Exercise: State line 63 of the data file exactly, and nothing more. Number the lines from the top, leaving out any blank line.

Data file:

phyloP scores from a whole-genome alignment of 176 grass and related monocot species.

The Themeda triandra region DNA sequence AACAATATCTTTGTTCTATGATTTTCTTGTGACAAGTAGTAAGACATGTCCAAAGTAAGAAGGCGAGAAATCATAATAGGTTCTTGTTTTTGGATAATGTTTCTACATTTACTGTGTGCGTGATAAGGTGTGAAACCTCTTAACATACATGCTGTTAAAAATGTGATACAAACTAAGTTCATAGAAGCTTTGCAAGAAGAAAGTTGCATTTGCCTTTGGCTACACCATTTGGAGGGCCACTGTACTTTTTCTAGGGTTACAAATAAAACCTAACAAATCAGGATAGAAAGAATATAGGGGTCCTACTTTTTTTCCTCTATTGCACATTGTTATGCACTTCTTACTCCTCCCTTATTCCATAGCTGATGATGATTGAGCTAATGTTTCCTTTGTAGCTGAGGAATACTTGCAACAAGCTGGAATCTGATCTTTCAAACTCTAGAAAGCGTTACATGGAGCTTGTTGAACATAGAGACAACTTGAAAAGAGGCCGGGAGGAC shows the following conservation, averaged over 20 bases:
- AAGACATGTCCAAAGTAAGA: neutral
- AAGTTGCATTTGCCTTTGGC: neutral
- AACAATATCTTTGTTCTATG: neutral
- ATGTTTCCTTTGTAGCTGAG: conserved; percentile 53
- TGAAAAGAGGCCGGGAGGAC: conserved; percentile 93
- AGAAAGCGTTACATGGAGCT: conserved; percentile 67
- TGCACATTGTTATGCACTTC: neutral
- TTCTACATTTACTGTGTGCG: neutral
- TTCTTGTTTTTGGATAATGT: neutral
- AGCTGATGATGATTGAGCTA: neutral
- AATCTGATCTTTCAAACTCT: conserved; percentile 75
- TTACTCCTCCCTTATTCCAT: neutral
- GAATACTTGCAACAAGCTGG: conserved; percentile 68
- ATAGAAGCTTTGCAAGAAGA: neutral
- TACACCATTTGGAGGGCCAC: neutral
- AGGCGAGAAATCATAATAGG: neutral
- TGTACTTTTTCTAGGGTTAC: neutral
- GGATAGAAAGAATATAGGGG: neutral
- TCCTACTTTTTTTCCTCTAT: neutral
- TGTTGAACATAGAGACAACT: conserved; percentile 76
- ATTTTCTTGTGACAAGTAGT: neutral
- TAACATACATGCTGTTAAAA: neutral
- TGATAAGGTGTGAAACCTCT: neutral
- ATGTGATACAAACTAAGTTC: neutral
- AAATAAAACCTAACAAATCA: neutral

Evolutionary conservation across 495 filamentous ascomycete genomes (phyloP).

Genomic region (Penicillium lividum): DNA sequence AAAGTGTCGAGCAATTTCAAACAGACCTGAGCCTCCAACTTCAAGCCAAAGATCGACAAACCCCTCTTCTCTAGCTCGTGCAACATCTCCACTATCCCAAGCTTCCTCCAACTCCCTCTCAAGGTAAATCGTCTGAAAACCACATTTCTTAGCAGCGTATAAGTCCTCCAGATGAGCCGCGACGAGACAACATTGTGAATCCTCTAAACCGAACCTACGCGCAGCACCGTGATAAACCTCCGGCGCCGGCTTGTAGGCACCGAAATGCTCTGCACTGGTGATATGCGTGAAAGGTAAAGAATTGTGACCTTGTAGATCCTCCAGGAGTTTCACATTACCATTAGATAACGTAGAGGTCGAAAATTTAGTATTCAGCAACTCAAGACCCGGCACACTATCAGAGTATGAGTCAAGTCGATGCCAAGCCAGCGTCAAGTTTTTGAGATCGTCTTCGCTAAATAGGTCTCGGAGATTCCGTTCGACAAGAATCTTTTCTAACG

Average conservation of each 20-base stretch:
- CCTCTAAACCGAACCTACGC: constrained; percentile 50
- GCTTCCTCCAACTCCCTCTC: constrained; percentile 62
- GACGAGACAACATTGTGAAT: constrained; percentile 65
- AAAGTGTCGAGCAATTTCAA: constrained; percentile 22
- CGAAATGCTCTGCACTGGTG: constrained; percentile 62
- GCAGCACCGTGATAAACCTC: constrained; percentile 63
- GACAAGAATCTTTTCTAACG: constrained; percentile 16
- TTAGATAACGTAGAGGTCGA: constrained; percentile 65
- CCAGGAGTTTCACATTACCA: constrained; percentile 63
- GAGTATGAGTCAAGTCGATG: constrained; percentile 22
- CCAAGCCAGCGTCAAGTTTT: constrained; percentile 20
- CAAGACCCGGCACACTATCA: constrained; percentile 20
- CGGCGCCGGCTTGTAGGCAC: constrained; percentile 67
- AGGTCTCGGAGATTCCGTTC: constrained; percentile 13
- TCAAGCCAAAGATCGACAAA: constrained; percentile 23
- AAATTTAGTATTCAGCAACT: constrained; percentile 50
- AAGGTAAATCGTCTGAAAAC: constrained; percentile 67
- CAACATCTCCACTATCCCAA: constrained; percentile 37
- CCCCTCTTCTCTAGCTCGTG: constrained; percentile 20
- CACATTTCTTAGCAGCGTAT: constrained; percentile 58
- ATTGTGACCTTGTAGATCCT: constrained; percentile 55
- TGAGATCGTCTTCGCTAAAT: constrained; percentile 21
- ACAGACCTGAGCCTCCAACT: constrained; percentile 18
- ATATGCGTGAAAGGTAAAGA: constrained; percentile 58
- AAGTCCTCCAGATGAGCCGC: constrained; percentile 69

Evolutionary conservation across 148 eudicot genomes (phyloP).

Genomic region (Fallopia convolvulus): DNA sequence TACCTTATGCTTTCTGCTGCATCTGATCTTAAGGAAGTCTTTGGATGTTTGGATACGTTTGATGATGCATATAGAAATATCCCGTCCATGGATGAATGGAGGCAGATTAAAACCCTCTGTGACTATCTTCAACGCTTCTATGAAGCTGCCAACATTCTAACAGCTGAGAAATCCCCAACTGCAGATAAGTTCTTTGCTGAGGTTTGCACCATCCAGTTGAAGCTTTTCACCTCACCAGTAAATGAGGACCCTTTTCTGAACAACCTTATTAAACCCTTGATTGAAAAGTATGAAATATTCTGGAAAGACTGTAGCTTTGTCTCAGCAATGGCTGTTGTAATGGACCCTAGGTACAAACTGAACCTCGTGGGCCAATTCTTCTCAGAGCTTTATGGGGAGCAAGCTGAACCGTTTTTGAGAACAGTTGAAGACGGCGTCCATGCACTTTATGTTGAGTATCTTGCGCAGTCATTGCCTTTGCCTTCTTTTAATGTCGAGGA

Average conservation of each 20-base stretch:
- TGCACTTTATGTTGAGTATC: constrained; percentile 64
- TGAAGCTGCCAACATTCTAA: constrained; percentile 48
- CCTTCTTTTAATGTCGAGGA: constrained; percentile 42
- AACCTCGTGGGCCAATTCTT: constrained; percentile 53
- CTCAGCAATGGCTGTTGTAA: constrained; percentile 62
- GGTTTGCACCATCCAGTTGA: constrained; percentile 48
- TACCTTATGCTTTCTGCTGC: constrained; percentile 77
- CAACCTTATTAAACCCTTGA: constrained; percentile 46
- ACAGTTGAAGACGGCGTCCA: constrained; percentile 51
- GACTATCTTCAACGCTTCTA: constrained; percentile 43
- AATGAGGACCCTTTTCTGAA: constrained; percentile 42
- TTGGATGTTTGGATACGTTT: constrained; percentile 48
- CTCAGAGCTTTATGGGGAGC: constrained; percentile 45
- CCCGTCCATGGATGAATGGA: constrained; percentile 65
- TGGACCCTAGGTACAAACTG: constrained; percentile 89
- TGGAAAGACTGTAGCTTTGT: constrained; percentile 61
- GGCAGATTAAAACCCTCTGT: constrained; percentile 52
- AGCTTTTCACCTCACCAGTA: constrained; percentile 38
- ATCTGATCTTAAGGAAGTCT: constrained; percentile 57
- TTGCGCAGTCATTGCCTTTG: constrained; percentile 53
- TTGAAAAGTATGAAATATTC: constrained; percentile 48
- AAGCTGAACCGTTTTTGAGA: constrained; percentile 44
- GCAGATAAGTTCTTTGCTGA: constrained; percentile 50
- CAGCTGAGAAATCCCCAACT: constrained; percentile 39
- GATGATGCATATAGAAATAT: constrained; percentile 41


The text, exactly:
- CTCAGCAATGGCTGTTGTAA: constrained; percentile 62